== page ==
Uber, US Army ally to test quiet aircraft technology

Eric Allison, the company's head of aviation program, showed a chart indicating that UberAir could conceivably charge $90 for a 29-minute ride between locations that would cost $60 and take 69 minutes using the UberX vehicle service instead.

In November, the company said it was working with NASA to develop a software which could be used to manage flying taxi routes and would work like ride-hailing services that Uber has popularized on the ground.

Ultimately, Uber wants to make its service, to be known as Uber Air, a drone-based system that won't require pilots.

Top U.S. regulators are scheduled to speak at the conference - either in person or via video - including U.S. Secretary of Transportation Elaine Chao and acting Federal Aviation Administration head Dan Elwell.

"In fact, Uber Elevate has already started exploring the barriers we'll need to overcome to make vertical takeoff and landing a reality and bringing UberAir to Dallas and Los Angeles by 2020".

Uber announced an agreement with NASA to investigate air traffic control issues.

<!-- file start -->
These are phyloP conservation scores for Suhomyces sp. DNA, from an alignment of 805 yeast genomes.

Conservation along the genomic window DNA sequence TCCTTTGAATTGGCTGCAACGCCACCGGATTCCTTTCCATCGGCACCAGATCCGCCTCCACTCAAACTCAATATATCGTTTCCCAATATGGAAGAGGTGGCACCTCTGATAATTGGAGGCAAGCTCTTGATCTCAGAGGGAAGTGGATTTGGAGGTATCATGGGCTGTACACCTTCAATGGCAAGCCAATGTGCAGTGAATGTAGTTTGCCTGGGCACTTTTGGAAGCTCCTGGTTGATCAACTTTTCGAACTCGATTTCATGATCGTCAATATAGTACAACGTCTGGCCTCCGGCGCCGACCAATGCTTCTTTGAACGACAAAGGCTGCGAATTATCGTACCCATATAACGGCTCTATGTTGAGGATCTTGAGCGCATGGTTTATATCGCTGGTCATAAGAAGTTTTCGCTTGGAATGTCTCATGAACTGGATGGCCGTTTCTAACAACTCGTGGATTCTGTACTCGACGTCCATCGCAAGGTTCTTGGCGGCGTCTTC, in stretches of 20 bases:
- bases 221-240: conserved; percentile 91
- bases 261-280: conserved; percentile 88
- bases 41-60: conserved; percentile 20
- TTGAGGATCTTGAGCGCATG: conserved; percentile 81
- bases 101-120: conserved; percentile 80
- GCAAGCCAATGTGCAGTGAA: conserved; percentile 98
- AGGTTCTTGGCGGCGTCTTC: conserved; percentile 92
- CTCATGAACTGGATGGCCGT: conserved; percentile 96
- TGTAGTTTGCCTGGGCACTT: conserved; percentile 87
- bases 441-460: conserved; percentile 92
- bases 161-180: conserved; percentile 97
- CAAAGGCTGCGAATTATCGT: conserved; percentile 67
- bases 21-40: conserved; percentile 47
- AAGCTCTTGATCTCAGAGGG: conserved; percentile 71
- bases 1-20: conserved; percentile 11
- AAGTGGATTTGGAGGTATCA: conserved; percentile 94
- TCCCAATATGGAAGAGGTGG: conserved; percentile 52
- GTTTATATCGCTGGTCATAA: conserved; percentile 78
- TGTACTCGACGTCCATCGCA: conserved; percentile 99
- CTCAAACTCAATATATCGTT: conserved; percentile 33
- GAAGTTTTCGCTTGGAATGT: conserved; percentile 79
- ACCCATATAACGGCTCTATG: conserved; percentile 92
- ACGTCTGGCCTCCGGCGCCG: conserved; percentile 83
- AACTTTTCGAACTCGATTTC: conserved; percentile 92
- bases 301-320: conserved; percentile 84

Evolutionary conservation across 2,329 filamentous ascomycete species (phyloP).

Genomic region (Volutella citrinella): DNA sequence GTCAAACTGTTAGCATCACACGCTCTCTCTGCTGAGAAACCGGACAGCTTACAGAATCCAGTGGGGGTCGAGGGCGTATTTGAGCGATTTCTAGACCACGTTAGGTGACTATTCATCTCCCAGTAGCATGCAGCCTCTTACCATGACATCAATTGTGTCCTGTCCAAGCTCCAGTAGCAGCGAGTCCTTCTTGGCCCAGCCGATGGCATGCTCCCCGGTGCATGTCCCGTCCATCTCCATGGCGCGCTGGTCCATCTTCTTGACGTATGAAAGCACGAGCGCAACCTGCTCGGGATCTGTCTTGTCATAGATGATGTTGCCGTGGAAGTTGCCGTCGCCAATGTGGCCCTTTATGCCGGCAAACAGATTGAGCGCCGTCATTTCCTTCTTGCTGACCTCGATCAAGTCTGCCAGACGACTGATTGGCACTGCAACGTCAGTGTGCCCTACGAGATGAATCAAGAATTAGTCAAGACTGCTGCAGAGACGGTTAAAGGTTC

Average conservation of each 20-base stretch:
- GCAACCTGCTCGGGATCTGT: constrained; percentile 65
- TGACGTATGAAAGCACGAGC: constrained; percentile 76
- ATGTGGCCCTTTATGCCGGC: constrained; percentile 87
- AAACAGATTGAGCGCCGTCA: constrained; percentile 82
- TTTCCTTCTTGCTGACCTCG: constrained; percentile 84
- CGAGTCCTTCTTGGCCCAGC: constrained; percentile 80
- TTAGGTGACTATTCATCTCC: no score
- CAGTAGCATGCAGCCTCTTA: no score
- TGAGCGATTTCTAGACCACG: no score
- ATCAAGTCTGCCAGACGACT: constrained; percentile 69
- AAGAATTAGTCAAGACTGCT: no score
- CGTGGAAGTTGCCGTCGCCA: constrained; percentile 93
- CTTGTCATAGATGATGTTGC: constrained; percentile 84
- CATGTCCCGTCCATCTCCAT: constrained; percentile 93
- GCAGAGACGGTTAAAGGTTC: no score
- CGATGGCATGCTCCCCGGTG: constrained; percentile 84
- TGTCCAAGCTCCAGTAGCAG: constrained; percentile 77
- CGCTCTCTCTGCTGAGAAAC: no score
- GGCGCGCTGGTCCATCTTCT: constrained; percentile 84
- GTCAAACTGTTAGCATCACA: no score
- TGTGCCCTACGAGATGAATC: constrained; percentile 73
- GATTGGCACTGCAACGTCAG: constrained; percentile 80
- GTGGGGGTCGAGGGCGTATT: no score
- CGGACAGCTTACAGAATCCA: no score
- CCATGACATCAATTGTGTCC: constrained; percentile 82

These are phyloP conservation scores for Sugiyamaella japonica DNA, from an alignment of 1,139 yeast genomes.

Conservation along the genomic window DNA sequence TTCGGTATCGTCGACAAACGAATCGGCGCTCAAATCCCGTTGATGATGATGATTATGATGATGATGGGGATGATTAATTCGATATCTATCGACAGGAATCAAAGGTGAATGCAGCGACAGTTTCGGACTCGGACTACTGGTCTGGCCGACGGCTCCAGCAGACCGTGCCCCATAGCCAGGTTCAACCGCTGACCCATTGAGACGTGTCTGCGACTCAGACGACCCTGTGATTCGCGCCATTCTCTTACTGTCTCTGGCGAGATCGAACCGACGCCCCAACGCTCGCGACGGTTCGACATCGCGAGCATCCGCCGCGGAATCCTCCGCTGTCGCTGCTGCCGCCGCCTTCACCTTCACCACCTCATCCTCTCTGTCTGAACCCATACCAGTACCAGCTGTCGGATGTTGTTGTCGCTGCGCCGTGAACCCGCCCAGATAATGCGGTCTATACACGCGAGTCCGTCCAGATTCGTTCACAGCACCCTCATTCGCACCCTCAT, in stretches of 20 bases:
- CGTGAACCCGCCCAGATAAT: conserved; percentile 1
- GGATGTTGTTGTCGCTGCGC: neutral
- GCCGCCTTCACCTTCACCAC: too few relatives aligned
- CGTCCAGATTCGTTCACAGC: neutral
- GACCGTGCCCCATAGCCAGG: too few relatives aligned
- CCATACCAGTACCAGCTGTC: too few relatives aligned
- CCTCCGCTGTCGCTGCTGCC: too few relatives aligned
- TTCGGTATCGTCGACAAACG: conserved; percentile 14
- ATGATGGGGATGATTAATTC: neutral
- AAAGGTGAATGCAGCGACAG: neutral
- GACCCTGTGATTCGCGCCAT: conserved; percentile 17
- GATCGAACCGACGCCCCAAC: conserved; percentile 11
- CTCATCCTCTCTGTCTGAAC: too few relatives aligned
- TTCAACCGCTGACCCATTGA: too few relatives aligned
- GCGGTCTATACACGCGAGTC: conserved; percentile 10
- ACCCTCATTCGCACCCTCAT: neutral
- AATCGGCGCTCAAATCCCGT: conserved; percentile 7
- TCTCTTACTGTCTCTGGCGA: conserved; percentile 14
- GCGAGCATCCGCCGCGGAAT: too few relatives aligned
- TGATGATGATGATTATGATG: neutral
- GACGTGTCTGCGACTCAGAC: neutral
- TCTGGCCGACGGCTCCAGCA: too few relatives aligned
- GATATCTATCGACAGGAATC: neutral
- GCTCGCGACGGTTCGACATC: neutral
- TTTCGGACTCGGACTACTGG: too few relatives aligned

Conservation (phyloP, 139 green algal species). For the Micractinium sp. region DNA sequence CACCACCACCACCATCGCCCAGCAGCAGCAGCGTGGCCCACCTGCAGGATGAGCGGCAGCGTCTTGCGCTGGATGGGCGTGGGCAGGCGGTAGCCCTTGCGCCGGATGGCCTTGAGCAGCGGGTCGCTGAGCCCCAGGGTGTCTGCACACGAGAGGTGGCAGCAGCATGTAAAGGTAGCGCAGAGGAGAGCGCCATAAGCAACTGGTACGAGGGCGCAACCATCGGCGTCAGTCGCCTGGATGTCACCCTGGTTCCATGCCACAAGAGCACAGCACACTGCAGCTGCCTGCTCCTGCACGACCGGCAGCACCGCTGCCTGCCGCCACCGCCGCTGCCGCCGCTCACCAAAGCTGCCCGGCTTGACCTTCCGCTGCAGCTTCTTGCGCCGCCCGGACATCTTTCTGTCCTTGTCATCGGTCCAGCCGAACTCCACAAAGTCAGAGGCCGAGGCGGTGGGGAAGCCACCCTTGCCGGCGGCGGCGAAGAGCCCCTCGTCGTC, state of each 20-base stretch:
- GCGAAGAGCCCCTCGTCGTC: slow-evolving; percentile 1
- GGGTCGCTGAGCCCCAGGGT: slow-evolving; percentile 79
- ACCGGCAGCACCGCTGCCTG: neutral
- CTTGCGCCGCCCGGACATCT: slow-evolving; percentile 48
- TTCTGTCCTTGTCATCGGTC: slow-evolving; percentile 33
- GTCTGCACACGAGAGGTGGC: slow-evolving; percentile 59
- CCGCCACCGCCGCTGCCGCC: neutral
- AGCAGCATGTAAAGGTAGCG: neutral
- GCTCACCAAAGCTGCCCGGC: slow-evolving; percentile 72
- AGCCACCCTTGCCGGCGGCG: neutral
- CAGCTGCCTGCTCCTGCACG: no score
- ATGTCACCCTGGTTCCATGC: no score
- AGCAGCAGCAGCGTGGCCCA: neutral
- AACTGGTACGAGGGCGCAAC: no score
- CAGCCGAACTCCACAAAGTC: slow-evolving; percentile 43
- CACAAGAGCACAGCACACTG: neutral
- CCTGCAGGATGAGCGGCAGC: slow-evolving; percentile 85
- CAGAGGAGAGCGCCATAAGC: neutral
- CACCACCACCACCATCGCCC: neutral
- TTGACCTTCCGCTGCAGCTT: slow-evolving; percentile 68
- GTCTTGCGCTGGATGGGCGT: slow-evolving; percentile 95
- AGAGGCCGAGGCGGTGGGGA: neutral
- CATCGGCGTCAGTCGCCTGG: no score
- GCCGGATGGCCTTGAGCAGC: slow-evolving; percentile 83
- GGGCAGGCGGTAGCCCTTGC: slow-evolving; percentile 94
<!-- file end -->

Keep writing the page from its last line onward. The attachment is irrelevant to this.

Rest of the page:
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Uber on Tuesday also released a new prototype for flying taxies at its annual Elevate Summit.

The alliance highlights stepped-up efforts by Uber and other companies to transform flying cars from a science fiction concept to real hardware for residents of mega-cities where driving is a time-consuming bore. The company's white paper lays out the details of its electric vertical take-off and landing idea as well.

An Uber statement stressed safety, comfort, convenience, and efficiency in the eCRM design and operational system. The aircraft's electric batteries will be good for up to 60 miles, but Uber said recharging till take just five minutes, Fortune reported. In the near-term, Uber says it will get the cost down to $1.86 per passenger mile before ideally getting to $0.44 per passenger mile. The vehicles will feature one door on one side of the aircraft to make ground operations easier, according to Wired.

Imagine summoning a flying taxi instead of a auto using Uber's smartphone app. Uber is hoping to make that happen in the near future and announced today a research partnership with NASA to study manned urban taxis.

Dallas-Fort Worth and Los Angeles are the first USA metropolitan areas scheduled to have the vehicles lifting off from area skyports, perhaps as early as 2020. Are you ready for that?

  • Douglas Reid